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Massachusetts Is Waking Up to Sleep-Friendly Schools

Later, healthier, sleep-friendly school hours are a change whose time has come in Massachusetts. In the past month at least three districts have announced plans to delay the start of the school day to give students a chance for healthier sleep.
04/11/2016 08:49am ET | Updated December 6, 2017
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Later, healthier, sleep-friendly school hours are a change whose time has come in Massachusetts. In the past month at least three districts have announced plans to delay the start of the school day to give students a chance for healthier sleep.

While several Massachusetts districts have moved their bell times in the past decade, the rate of change is picking up rapidly as educators, health professionals, parents, and students increasingly work together.

Working Across Districts
Mary Hamaker, who leads the statewide chapter of the nonprofit Start School Later says she is is aware of 35 school districts at various stages of reviewing this issue and the logistics of changing schedules.

Just last week the Easton school district voted to delay both its middle and high school bells by as much as 55 minutes next fall. Melrose, Canton, and Ashland also recently announced that they will push their high school start time to after 8:00 a.m.

In an historic move, superintendents from an entire athletic conference, the Middlesex League, signed a joint statement committing to move their start times to between 8:00 and 8:30 a.m. by fall 2018. The Northborough/Southborough regional school district is working to get the 10 other districts in the Assabet Valley Collaborative to collaborate to move school start times.

These districts are hoping they'll see the same immediate drops in failing grades and suspensions reported by Cape Cod's Nauset High School right after moving its bell times later in 2012. These findings were confirmed over time, with an additional benefit of a reduction in tardiness. Studies in other states have shown similar benefits again and again, finding that later school start times also often mean more sleep for more students, as well as less depression, caffeine use, substance abuse, and car crashes.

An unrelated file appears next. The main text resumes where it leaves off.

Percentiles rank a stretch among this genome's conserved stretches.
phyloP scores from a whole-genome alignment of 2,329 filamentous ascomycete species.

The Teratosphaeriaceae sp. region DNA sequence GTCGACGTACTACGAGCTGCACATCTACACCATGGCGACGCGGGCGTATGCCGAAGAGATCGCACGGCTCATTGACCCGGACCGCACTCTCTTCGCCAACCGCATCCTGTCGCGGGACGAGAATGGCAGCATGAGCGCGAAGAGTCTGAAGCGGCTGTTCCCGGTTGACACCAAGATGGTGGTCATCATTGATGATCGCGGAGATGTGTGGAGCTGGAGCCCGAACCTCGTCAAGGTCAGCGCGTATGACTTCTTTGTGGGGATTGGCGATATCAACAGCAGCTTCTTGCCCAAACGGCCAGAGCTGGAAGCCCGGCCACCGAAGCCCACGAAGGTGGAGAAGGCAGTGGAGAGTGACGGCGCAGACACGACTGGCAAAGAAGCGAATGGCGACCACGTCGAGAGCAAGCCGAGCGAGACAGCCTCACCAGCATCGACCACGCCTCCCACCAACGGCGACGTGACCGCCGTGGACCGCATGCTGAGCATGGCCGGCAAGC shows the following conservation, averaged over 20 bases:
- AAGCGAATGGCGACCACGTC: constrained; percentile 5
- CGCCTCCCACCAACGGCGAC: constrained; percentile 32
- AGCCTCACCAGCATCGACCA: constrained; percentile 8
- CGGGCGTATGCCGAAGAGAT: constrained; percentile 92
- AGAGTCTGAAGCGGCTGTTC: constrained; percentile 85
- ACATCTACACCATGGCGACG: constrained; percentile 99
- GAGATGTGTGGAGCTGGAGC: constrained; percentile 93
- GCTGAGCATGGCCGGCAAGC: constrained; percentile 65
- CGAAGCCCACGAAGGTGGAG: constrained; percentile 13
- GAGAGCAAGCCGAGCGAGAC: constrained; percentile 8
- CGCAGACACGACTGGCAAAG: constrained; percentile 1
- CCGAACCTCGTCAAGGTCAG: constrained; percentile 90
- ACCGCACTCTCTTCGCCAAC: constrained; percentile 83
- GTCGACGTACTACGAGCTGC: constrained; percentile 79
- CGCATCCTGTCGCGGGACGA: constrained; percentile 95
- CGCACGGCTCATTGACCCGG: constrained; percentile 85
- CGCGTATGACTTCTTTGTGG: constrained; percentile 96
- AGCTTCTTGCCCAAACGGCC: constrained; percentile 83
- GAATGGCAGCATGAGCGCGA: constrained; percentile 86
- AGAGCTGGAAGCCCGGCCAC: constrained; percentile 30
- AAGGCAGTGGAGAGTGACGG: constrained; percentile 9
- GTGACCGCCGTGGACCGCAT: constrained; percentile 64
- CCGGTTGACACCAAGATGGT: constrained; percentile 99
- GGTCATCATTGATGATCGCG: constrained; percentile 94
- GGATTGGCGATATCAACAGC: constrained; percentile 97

Educational and Health Leaders Speak Out
The Massachusetts Association of School Committees (MASC) resolved in 2015 to support legislation calling for a special commission to study the appropriate starting time for students in middle and high school. MASC recently ran a panel discussion for school committee members regarding school start time issues.

The Massachusetts Medical Society also recently resolved to support starting middle and high schools after 8:30 a.m., as did the Melrose Department of Health. Meanwhile, several prominent sleep experts at the Harvard Medical School, Harvard School of Public Health, and Boston Children's Hospital have been vocal about the need for sleep-friendly school hours, testifying at local school meetings and raising awareness via traditional and social media, panels, and community meetings.

Explosion of Chapters
The number of local Start School Later chapters continues to expand as the discussion about school start time grows louder. Chapter leaders are starting those conversations in their communities and pushing for healthy start times. Three of these chapter leaders serve, or were recently elected to serve, on their local school committees (the term for school boards in Massachusetts).

"The momentum is gaining considerable speed in Massachusetts," says Hamaker. "We have 14 town-based chapters where parents and school officials are cooperating to work through the logistics to change school start time. Their local efforts are becoming statewide efforts as more and more people contact Start School Later about how to drive the conversation in their towns."

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State Legislation
A bill is working its way through the Massachusetts Senate that would create a commission to study the logistical issues involved in changing school start time to help schools work toward healthy hours of operation. Sponsored by Senator Cynthia S. Creem, this bill would authorize a comprehensive study of the issue, including a review of the science about adolescent sleep and the impact of school start times on health and academic performance. It would also identify resources to help districts implement later middle and high school start times.

A second, related bill, has already passed the state senate and is now awaiting approval in the House. This bill also includes a statewide study on the impact of school start time on student sleep.

Who's Next?
Let's hope the later school start time fire in Massachusetts keeps spreading around the nation. Our kids, and our communities, shouldn't have to wait any longer.